NEW YORK (AP) -- A Jefferies analyst on Friday cut his forecast for business jet deliveries, saying he expects relatively flat demand for them this year.
Howard Rubel cited tough market conditions, including the liquidation of Beechcraft's former Hawker business jet business. He said he expects deliveries to rise about 6 percent from 2012 levels to 709, down from his previous prediction of 715.
Rubel predicted that Gulfstream will post the biggest increase this year with 33 deliveries, up 38 percent from 24 the year before. Meanwhile, Bombardier deliveries are expected to rise about 5 percent to 188.
He said that Hawker's bankruptcy affected pricing in the mid-size jet market. While that's temporary, Rubel said the liquidation will skew deliveries early in the year and keep prices from rising until the inventory disappears.
Rubel estimated that so far this year, about 60 business jets have been delivered, which is below normal. He added that geographically, European demand is "non-existent," while the rebound in U.S. demand seems to have lost momentum.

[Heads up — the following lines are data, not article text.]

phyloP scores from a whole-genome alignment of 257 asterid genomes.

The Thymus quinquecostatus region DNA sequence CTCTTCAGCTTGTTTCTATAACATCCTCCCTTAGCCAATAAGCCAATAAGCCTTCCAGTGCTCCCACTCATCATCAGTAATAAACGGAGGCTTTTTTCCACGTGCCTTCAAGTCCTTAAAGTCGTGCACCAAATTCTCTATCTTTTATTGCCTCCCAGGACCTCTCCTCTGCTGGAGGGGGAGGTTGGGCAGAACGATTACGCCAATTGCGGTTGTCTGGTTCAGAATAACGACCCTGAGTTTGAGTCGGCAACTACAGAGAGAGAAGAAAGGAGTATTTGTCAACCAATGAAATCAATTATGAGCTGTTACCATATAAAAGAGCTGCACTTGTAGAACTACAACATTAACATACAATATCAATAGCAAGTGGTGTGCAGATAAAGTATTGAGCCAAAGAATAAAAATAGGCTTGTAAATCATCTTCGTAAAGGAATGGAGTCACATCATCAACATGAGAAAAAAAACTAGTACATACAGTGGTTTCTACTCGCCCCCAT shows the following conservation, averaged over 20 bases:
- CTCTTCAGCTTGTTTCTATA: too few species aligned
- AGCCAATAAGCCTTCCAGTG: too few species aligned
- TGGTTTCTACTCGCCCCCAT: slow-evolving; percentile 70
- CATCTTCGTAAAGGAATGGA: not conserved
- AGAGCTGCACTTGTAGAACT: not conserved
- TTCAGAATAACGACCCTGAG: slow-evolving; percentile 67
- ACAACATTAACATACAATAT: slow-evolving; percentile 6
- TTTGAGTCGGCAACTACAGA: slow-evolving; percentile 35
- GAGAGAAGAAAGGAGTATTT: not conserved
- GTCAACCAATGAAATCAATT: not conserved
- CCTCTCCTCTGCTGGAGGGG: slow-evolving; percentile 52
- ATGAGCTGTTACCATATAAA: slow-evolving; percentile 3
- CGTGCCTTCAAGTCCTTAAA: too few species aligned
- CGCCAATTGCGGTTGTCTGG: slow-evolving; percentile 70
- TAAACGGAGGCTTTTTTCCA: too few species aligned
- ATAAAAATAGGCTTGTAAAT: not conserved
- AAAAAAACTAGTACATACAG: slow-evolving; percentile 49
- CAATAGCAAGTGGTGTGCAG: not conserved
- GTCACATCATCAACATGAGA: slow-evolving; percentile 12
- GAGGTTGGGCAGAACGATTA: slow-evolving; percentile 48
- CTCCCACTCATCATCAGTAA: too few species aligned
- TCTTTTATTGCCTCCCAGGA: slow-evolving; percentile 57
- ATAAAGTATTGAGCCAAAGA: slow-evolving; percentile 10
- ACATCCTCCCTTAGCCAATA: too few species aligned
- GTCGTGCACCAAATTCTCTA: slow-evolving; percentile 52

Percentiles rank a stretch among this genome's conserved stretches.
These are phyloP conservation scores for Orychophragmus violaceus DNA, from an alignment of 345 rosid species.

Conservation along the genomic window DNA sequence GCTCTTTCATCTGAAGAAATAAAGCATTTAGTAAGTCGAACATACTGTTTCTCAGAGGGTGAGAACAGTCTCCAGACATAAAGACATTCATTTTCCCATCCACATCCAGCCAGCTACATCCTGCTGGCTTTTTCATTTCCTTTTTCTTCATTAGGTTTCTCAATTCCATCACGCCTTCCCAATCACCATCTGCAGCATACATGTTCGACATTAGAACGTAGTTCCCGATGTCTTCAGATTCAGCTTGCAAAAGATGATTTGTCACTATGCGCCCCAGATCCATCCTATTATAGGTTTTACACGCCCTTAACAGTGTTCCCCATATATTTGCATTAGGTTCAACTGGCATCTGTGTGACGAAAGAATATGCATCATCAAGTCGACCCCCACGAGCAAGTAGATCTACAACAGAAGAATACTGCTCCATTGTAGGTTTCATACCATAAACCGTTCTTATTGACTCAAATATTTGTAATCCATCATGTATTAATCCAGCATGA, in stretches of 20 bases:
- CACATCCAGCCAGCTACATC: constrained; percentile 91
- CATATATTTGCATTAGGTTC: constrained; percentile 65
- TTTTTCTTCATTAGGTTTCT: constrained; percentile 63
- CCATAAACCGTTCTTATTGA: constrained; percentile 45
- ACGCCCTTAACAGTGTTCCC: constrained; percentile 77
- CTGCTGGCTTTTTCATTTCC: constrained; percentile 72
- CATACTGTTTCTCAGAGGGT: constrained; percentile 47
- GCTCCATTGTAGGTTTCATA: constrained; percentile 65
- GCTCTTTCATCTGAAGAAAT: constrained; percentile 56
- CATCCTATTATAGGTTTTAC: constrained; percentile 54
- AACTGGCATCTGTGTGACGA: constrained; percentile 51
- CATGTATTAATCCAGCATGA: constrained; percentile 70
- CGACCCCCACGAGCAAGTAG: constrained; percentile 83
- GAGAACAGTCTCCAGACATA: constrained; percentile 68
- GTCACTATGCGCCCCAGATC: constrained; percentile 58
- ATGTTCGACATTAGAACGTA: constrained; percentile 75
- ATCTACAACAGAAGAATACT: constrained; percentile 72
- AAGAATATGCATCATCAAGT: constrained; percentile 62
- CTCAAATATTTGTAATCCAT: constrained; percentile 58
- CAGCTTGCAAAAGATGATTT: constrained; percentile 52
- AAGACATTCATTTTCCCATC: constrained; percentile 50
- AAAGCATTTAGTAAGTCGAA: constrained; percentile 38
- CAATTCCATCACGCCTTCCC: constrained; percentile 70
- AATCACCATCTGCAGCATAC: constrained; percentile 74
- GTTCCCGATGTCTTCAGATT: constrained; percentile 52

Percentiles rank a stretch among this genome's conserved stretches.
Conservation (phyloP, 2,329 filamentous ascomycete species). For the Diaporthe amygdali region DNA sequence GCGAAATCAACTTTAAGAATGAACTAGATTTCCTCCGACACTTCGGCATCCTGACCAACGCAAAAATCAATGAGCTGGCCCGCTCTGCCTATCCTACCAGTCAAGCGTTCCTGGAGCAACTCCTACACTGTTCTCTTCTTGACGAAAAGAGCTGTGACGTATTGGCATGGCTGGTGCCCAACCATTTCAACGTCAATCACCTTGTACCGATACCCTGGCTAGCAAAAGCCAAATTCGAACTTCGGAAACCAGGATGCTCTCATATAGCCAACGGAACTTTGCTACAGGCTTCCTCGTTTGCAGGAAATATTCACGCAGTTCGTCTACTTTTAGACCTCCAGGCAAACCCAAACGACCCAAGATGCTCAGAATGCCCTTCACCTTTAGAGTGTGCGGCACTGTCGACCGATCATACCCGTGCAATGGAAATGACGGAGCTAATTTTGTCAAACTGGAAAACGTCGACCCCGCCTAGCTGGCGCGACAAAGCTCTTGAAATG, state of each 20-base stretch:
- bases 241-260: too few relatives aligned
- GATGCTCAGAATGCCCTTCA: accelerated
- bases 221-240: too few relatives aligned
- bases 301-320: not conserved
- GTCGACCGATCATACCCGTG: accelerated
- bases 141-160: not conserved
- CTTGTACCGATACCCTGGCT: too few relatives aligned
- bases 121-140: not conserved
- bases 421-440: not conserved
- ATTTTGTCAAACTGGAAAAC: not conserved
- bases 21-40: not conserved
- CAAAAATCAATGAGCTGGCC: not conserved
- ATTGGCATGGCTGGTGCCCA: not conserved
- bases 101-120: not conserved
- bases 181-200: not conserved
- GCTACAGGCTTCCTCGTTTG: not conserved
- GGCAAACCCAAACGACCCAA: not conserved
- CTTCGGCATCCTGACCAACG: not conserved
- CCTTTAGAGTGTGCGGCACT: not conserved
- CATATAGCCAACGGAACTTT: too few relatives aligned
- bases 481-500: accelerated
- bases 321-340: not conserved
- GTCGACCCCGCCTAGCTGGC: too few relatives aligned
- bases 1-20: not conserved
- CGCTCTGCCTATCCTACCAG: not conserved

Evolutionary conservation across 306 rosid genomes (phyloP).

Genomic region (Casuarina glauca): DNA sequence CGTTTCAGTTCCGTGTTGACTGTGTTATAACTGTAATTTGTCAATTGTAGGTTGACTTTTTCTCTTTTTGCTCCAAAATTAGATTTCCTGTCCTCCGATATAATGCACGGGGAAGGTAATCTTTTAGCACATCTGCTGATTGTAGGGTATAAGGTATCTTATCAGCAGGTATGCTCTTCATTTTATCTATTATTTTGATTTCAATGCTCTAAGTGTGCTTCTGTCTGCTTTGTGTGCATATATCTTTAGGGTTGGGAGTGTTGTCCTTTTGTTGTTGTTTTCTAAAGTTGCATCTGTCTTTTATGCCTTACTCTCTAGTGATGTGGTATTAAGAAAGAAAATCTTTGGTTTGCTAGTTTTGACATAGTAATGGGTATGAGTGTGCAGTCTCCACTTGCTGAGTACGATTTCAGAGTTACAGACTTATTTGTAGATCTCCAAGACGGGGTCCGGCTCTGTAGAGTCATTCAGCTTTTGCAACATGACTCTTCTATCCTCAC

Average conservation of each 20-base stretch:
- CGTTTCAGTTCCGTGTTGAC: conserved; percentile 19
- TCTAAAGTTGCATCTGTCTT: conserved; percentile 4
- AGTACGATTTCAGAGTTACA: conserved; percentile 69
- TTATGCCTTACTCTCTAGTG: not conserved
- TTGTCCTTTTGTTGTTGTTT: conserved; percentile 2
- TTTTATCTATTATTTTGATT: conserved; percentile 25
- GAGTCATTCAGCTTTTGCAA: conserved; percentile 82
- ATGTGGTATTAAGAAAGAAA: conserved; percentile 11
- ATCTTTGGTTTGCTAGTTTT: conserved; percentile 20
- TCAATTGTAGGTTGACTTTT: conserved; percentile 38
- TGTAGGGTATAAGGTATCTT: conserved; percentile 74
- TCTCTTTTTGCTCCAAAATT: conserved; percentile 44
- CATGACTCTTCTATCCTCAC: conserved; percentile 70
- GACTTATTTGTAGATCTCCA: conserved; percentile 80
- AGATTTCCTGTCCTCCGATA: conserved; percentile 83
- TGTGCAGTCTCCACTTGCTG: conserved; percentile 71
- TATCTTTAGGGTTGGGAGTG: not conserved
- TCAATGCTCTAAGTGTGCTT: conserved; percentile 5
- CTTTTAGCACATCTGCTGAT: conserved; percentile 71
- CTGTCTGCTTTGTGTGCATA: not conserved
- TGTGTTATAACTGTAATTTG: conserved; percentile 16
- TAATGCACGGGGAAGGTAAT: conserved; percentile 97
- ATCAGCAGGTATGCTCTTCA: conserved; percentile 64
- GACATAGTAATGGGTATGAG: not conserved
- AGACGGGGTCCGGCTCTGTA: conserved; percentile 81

Here's how shares of some aerospace companies were trading Friday afternoon:
— Boeing Co., up 53 cents to $84.86.
— General Dynamics Corp., up 41 cents to $69.30.
— Lockheed Martin Corp., up 51 cents to $92.19.
— Northrop Grumman Corp., up 5 cents to $68.05.
— Raytheon Co., up 18 cents to $57.04.
— Alliant Techsystems Inc., down $1.08 to $69.77.
— Rockwell Collins Inc., down 17 cents to $62.86.
— Honeywell International Inc., up 44 cents to $75.03.
— L-3 Communications Holdings Inc., down 2 cents to $80.27.
— United Technologies Corp., up 97 cents to $93.40.
— Exelis Inc., down 9 cents to $10.82.
Meanwhile, the broader markets were up less than 1 percent.